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One such astrologer who predicted this doom was Berossus, the first official teacher of astrology, according to Seneca. In 281 BC, the Babylonian-born Berossus, Court Astrologer to the Persian king, Antiochus I, moved to the island of Kos, and opened his school of astrology with the goal of convincing Alexander’s conquering, colonizing Greeks to incorporate ancient Mesopotamian myths into the Hellenistic mindset.
The result of this hybridization of Babylonian belief and Greek education was the dissemination of Berossus’ theory that the world would end, not only through flood, but also through conflagration. The deluge myth was a popular end-of-world catastrophe story in this era, as one would expect for any civilization accustomed to the vagaries of seasonal flooding. Even the Hebrews knew of the end-of-world deluge myth, since it crossed the sands via Semitic traders who traversed the Tigris-Euphrates valley. However, the concept of conflagration was unique to Mesopotamian end-of-days myth, for only through fire and water could the world be purified.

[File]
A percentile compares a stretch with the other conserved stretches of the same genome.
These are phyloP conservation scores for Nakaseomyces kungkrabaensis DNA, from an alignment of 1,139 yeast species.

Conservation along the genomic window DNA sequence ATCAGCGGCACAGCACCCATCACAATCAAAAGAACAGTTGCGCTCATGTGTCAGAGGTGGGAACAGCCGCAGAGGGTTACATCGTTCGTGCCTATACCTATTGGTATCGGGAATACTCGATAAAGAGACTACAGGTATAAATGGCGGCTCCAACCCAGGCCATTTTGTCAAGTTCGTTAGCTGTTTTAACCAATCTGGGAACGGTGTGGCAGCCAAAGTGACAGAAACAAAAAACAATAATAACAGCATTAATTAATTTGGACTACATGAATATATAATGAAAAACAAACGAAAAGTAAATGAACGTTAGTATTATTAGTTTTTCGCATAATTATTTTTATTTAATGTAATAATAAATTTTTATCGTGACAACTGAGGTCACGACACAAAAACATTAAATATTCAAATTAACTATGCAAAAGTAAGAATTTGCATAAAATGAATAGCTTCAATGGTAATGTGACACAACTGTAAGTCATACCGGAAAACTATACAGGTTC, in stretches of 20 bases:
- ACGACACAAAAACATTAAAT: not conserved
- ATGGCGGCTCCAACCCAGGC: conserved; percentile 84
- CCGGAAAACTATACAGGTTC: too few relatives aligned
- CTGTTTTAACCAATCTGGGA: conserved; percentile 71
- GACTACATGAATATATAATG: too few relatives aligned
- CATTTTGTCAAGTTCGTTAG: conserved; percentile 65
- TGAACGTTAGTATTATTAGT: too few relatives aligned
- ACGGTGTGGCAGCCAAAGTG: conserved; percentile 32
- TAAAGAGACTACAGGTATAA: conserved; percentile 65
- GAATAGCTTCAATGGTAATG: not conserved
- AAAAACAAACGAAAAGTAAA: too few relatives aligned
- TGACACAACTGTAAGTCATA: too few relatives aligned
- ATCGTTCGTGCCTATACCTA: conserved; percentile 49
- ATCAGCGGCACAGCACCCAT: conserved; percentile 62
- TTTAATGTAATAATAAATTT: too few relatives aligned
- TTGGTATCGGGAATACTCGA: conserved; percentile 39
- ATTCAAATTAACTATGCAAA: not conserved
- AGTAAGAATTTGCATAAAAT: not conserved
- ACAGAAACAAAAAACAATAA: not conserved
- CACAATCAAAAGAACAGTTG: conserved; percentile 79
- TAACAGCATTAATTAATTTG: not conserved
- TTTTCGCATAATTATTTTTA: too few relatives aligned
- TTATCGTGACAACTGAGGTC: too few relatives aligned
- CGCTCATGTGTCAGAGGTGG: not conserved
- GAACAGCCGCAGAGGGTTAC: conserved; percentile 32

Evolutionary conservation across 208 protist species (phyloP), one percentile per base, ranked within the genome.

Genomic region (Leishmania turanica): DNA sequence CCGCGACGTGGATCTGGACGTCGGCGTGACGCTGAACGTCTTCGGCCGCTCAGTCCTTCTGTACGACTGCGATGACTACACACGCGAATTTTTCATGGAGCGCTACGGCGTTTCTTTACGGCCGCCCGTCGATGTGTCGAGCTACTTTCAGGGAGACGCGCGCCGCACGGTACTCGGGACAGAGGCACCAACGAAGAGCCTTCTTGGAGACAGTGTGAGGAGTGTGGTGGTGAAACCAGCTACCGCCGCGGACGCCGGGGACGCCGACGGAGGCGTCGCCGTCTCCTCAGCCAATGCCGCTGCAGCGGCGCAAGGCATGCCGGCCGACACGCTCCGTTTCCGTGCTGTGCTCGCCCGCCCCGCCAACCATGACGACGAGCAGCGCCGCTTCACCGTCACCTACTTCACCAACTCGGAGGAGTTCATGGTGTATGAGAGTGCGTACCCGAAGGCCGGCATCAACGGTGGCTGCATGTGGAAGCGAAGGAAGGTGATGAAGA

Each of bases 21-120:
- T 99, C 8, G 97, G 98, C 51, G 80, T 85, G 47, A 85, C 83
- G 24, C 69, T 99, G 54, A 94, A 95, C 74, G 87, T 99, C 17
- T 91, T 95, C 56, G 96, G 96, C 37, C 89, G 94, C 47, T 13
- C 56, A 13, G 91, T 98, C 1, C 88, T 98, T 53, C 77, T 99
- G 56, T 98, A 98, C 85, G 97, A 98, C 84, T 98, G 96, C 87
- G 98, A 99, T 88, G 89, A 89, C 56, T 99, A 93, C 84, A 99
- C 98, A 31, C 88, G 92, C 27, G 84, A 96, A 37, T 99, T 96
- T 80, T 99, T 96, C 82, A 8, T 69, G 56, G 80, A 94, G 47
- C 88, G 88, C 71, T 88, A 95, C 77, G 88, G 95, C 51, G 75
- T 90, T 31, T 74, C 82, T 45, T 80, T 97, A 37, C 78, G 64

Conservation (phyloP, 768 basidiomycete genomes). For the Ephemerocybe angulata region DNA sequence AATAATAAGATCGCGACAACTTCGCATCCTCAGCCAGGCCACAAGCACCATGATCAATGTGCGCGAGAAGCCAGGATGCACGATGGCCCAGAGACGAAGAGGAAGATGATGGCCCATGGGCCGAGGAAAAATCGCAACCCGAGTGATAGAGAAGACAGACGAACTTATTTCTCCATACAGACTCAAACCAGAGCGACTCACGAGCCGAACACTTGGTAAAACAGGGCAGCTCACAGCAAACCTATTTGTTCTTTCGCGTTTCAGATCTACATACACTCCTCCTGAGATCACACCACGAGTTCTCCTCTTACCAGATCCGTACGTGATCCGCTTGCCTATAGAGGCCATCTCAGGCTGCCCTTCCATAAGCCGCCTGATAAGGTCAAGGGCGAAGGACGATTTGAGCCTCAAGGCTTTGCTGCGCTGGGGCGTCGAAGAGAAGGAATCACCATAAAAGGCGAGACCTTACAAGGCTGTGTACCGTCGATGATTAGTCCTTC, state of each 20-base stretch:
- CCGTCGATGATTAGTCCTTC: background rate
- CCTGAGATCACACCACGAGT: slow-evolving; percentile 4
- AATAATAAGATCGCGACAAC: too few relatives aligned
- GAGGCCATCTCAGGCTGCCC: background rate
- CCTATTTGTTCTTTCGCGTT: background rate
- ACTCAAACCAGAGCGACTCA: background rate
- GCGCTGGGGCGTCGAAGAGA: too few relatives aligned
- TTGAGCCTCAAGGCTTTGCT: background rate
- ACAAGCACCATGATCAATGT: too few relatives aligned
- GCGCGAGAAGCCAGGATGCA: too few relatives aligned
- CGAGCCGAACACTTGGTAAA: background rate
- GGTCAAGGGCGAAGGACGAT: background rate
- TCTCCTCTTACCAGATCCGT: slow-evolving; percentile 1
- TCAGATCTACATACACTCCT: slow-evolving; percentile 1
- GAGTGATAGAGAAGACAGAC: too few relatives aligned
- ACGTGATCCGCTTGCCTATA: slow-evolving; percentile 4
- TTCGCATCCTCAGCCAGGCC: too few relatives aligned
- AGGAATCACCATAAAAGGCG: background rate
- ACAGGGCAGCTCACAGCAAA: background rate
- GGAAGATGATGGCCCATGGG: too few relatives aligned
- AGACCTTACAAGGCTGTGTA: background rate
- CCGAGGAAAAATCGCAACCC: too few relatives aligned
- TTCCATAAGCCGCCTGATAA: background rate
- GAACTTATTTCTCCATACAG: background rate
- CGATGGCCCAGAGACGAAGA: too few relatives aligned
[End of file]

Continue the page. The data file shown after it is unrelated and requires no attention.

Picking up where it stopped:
Seneca, who had access to Berossus’ original papyrus manuscript of the Babyloniaca, which now exists only in fragments, stated that Berossus assigned a definite date to both the conflagration and deluge. When all the planets line up in Cancer, we can expect the conflagration. When all the planets align in Capricorn, we should expect the deluge. “They are zodiacal signs of